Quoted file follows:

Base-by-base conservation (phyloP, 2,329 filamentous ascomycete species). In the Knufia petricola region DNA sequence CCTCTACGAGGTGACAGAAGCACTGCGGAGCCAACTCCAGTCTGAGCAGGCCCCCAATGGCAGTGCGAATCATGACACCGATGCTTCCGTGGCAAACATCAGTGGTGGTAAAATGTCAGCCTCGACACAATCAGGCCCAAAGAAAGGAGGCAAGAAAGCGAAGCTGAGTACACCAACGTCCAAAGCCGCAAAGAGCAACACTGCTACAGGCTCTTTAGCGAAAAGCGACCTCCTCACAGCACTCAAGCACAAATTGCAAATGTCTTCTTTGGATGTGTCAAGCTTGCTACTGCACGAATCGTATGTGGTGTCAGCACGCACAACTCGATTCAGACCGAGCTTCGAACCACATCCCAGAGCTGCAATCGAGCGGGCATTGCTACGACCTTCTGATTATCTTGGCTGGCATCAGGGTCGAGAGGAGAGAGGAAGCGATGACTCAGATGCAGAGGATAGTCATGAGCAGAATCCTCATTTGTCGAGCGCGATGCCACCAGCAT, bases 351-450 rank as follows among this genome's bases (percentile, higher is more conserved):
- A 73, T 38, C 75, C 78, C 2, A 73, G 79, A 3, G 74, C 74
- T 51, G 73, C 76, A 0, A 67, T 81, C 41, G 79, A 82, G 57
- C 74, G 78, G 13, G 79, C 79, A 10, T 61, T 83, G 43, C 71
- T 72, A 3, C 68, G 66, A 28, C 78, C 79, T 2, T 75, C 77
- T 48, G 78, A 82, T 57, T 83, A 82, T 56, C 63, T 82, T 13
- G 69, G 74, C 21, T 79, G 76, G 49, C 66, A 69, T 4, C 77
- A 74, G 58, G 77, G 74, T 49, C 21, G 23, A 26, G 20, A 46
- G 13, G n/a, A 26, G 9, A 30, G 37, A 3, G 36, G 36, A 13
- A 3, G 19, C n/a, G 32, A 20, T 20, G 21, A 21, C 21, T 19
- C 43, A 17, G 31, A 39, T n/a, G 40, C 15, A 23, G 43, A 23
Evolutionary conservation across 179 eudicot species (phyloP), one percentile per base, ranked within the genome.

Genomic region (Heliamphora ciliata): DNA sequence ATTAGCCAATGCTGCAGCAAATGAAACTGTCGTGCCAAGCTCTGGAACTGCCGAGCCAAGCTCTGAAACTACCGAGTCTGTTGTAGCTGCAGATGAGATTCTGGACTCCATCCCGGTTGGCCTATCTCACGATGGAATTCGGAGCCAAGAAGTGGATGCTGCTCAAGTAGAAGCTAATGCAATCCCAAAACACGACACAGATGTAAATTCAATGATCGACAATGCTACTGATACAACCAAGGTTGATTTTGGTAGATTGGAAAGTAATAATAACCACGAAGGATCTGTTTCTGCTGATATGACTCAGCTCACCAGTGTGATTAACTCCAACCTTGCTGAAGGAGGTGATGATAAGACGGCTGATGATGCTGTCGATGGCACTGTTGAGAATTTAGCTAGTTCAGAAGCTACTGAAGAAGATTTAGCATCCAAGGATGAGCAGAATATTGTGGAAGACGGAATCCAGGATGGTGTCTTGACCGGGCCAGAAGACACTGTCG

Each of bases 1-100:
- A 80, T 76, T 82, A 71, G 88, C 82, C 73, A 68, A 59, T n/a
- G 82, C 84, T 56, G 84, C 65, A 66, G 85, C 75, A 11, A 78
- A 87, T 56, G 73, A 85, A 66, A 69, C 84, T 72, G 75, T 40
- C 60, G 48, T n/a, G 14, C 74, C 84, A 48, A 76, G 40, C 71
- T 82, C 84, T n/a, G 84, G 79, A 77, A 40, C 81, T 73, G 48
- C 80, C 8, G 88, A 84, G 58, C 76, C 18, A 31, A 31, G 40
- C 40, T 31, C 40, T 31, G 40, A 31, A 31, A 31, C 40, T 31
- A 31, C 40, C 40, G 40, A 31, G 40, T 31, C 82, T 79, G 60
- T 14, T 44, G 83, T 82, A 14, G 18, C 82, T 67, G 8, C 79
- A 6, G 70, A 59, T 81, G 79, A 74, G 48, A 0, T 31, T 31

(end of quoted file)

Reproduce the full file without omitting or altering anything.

Base-by-base conservation (phyloP, 2,329 filamentous ascomycete species). In the Knufia petricola region DNA sequence CCTCTACGAGGTGACAGAAGCACTGCGGAGCCAACTCCAGTCTGAGCAGGCCCCCAATGGCAGTGCGAATCATGACACCGATGCTTCCGTGGCAAACATCAGTGGTGGTAAAATGTCAGCCTCGACACAATCAGGCCCAAAGAAAGGAGGCAAGAAAGCGAAGCTGAGTACACCAACGTCCAAAGCCGCAAAGAGCAACACTGCTACAGGCTCTTTAGCGAAAAGCGACCTCCTCACAGCACTCAAGCACAAATTGCAAATGTCTTCTTTGGATGTGTCAAGCTTGCTACTGCACGAATCGTATGTGGTGTCAGCACGCACAACTCGATTCAGACCGAGCTTCGAACCACATCCCAGAGCTGCAATCGAGCGGGCATTGCTACGACCTTCTGATTATCTTGGCTGGCATCAGGGTCGAGAGGAGAGAGGAAGCGATGACTCAGATGCAGAGGATAGTCATGAGCAGAATCCTCATTTGTCGAGCGCGATGCCACCAGCAT, bases 351-450 rank as follows among this genome's bases (percentile, higher is more conserved):
- A 73, T 38, C 75, C 78, C 2, A 73, G 79, A 3, G 74, C 74
- T 51, G 73, C 76, A 0, A 67, T 81, C 41, G 79, A 82, G 57
- C 74, G 78, G 13, G 79, C 79, A 10, T 61, T 83, G 43, C 71
- T 72, A 3, C 68, G 66, A 28, C 78, C 79, T 2, T 75, C 77
- T 48, G 78, A 82, T 57, T 83, A 82, T 56, C 63, T 82, T 13
- G 69, G 74, C 21, T 79, G 76, G 49, C 66, A 69, T 4, C 77
- A 74, G 58, G 77, G 74, T 49, C 21, G 23, A 26, G 20, A 46
- G 13, G n/a, A 26, G 9, A 30, G 37, A 3, G 36, G 36, A 13
- A 3, G 19, C n/a, G 32, A 20, T 20, G 21, A 21, C 21, T 19
- C 43, A 17, G 31, A 39, T n/a, G 40, C 15, A 23, G 43, A 23
Evolutionary conservation across 179 eudicot species (phyloP), one percentile per base, ranked within the genome.

Genomic region (Heliamphora ciliata): DNA sequence ATTAGCCAATGCTGCAGCAAATGAAACTGTCGTGCCAAGCTCTGGAACTGCCGAGCCAAGCTCTGAAACTACCGAGTCTGTTGTAGCTGCAGATGAGATTCTGGACTCCATCCCGGTTGGCCTATCTCACGATGGAATTCGGAGCCAAGAAGTGGATGCTGCTCAAGTAGAAGCTAATGCAATCCCAAAACACGACACAGATGTAAATTCAATGATCGACAATGCTACTGATACAACCAAGGTTGATTTTGGTAGATTGGAAAGTAATAATAACCACGAAGGATCTGTTTCTGCTGATATGACTCAGCTCACCAGTGTGATTAACTCCAACCTTGCTGAAGGAGGTGATGATAAGACGGCTGATGATGCTGTCGATGGCACTGTTGAGAATTTAGCTAGTTCAGAAGCTACTGAAGAAGATTTAGCATCCAAGGATGAGCAGAATATTGTGGAAGACGGAATCCAGGATGGTGTCTTGACCGGGCCAGAAGACACTGTCG

Each of bases 1-100:
- A 80, T 76, T 82, A 71, G 88, C 82, C 73, A 68, A 59, T n/a
- G 82, C 84, T 56, G 84, C 65, A 66, G 85, C 75, A 11, A 78
- A 87, T 56, G 73, A 85, A 66, A 69, C 84, T 72, G 75, T 40
- C 60, G 48, T n/a, G 14, C 74, C 84, A 48, A 76, G 40, C 71
- T 82, C 84, T n/a, G 84, G 79, A 77, A 40, C 81, T 73, G 48
- C 80, C 8, G 88, A 84, G 58, C 76, C 18, A 31, A 31, G 40
- C 40, T 31, C 40, T 31, G 40, A 31, A 31, A 31, C 40, T 31
- A 31, C 40, C 40, G 40, A 31, G 40, T 31, C 82, T 79, G 60
- T 14, T 44, G 83, T 82, A 14, G 18, C 82, T 67, G 8, C 79
- A 6, G 70, A 59, T 81, G 79, A 74, G 48, A 0, T 31, T 31